"Amyloid deposits occur in the pancreas of patients with diabetes mellitus, although it is not known if this is functionally important. The major component of pancreatic amyloid is a 37-amino acid residue peptide known as islet amyloid polypeptide or 'amylin.' This is stored with insulin in secretory granules in B cells and is co secreted with insulin." (Rang and Dale's Pharmacology, 2015.)

Muscles and bones

Amyloid proteins deposit most commonly inside the knee, followed by hands, wrists, elbow, hip, and ankle, causing joint pain.[8] In males with advanced age (>80 years), there is significant risk of wild-type transthyretin amyloid deposition in synovial tissue of knee joint. In beta 2-microglobulin amyloidosis, males have high risk of getting carpal tunnel syndrome.[9] Aβ2MG amyloidosis (Hemodialysis associated amyloidosis) tends to deposit in synovial tissue, causing chronic inflammation of the synovial tissue in knee, hip, shoulder and interphalangeal joints.[9] Amyloid light chains deposition in shoulder joint causes enlarged shoulders, also known as "shoulder pad sign".[9] Amyloid light chain depositions can also cause bilateral symmetric polyarthritis.[9]

The deposition of amyloid proteins in the bone marrow without causing plasma cell dyscrasias is called amyloidoma. It is commonly found in cervical, lumbar, and sacral vertebrae. Those affected may be presented with bone pain due to bone lysis, lumbar paraparesis, and a variety of neurological symptoms. Vertebrae fractures are also common.[9]


A rare development is amyloid purpura, a susceptibility to bleeding with bruising around the eyes, termed "raccoon-eyes", caused by amyloid deposition in the blood vessels and reduced activity of thrombin and factor X, two clotting proteins that lose their function after binding with amyloid.[6]


Amyloid deposits in tissue can cause enlargement of structures. Twenty percent of people with AL amyloidosis have an enlarged tongue, that can lead to obstructive sleep apnea, difficulty swallowing, and altered taste.[7] Tongue enlargement does not occur in ATTR or AA amyloidosis.[6] Deposition of amyloid in the throat can cause hoarseness.[6]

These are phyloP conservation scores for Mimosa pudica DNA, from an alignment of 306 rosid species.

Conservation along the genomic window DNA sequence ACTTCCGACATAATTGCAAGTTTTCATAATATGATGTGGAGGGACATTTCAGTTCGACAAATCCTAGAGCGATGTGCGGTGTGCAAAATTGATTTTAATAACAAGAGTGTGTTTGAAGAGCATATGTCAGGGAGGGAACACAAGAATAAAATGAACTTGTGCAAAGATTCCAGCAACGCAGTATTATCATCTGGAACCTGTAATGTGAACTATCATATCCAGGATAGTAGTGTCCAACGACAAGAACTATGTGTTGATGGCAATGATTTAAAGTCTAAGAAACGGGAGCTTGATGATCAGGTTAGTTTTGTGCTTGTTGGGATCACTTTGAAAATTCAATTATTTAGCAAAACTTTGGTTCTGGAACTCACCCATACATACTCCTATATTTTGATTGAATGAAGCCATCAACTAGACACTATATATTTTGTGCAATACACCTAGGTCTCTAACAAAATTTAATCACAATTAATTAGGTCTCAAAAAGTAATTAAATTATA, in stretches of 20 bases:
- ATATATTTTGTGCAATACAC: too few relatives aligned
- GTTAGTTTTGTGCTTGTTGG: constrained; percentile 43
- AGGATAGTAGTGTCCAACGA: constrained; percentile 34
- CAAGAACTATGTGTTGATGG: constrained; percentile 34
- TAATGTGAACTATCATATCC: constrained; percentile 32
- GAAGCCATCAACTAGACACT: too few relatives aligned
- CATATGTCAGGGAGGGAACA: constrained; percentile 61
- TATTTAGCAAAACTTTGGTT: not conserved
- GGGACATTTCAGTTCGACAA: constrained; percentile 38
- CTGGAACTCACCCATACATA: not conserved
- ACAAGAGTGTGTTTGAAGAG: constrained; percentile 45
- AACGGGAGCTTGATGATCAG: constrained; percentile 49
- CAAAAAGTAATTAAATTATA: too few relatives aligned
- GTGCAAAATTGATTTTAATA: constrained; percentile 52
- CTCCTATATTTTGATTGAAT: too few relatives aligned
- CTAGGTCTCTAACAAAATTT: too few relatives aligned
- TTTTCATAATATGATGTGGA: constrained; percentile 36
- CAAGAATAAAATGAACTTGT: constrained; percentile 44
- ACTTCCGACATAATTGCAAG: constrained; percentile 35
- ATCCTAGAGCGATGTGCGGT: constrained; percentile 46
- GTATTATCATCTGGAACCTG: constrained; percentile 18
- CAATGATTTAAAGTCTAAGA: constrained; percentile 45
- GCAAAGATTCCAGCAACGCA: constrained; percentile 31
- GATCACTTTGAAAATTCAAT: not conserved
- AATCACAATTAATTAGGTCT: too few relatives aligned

The cells in the body have two different ways of making proteins. Some proteins are made of one single piece or sequence of amino acids; in other cases, protein fragments are produced, and the fragments come and join together to form the whole protein. But such a protein can sometimes fall apart into the original protein fragments. This process of "flip flopping" happens frequently for certain protein types, especially the ones that cause amyloidosis.

The fragments or actual proteins are at risk of misfolding as they are synthesized, to make a poorly functioning protein. This causes proteolysis, which is the directed breakdown of proteins by cellular enzymes called proteases or by intramolecular digestion; proteases come and digest the misfolded fragments and proteins. The problem occurs when the proteins do not dissolve in proteolysis because the misfolded proteins sometimes become robust enough such that they are not dissolved by normal proteolysis. When the fragments do not dissolve, they get spit out of proteolysis and aggregate to form oligomers. The reason they aggregate is that the parts of the protein that do not dissolve in proteolysis are hydrophobic β-pleated sheets. They are usually sequestered in the middle of the protein, while parts of the protein that are more soluble are found near the outside. When they are exposed to water, these hydrophobic pieces tend to aggregate with other hydrophobic pieces. This ball of fragments gets stabilized by GAGs (glycosaminoglycans) and SAP (serum amyloid P), a component found in amyloid aggregations that is thought to stabilize them and prevent proteolytic cleavage. The stabilized balls of protein fragments are called oligomers. The oligomers can aggregate together and further stabilize to make amyloid fibrils.

Both the oligomers and amyloid fibrils are toxic to cells and can interfere with proper organ function.[10]


Diagnosis of amyloidosis generally requires tissue biopsy. The biopsy is assessed for evidence of characteristic amyloid deposits. The tissue is treated with various stains. The most useful stain in the diagnosis of amyloid is Congo red, which, combined with polarized light, makes the amyloid proteins appear apple-green on microscopy. Also, thioflavin T stain may be used.[11] A number of imaging techniques such as a DPD scan or SAP scan are also in use.[12]

Tissue can come from any involved organ, but in systemic disease the first-line site of the biopsy is subcutaneous abdominal fat, known as a "fat pad biopsy", due to its ease of acquisition versus biopsy of the rectum, salivary gland or internal organs. An abdominal fat biopsy is not completely sensitive, and sometimes, biopsy of an involved organ (such as the kidney) is required to achieve a diagnosis.[11] For example, in AL amyloidosis only 85% of people will have a positive fatpad biopsy using Congo red stain.[6] By comparison, rectal biopsy has sensitivity of 74–94%.[7]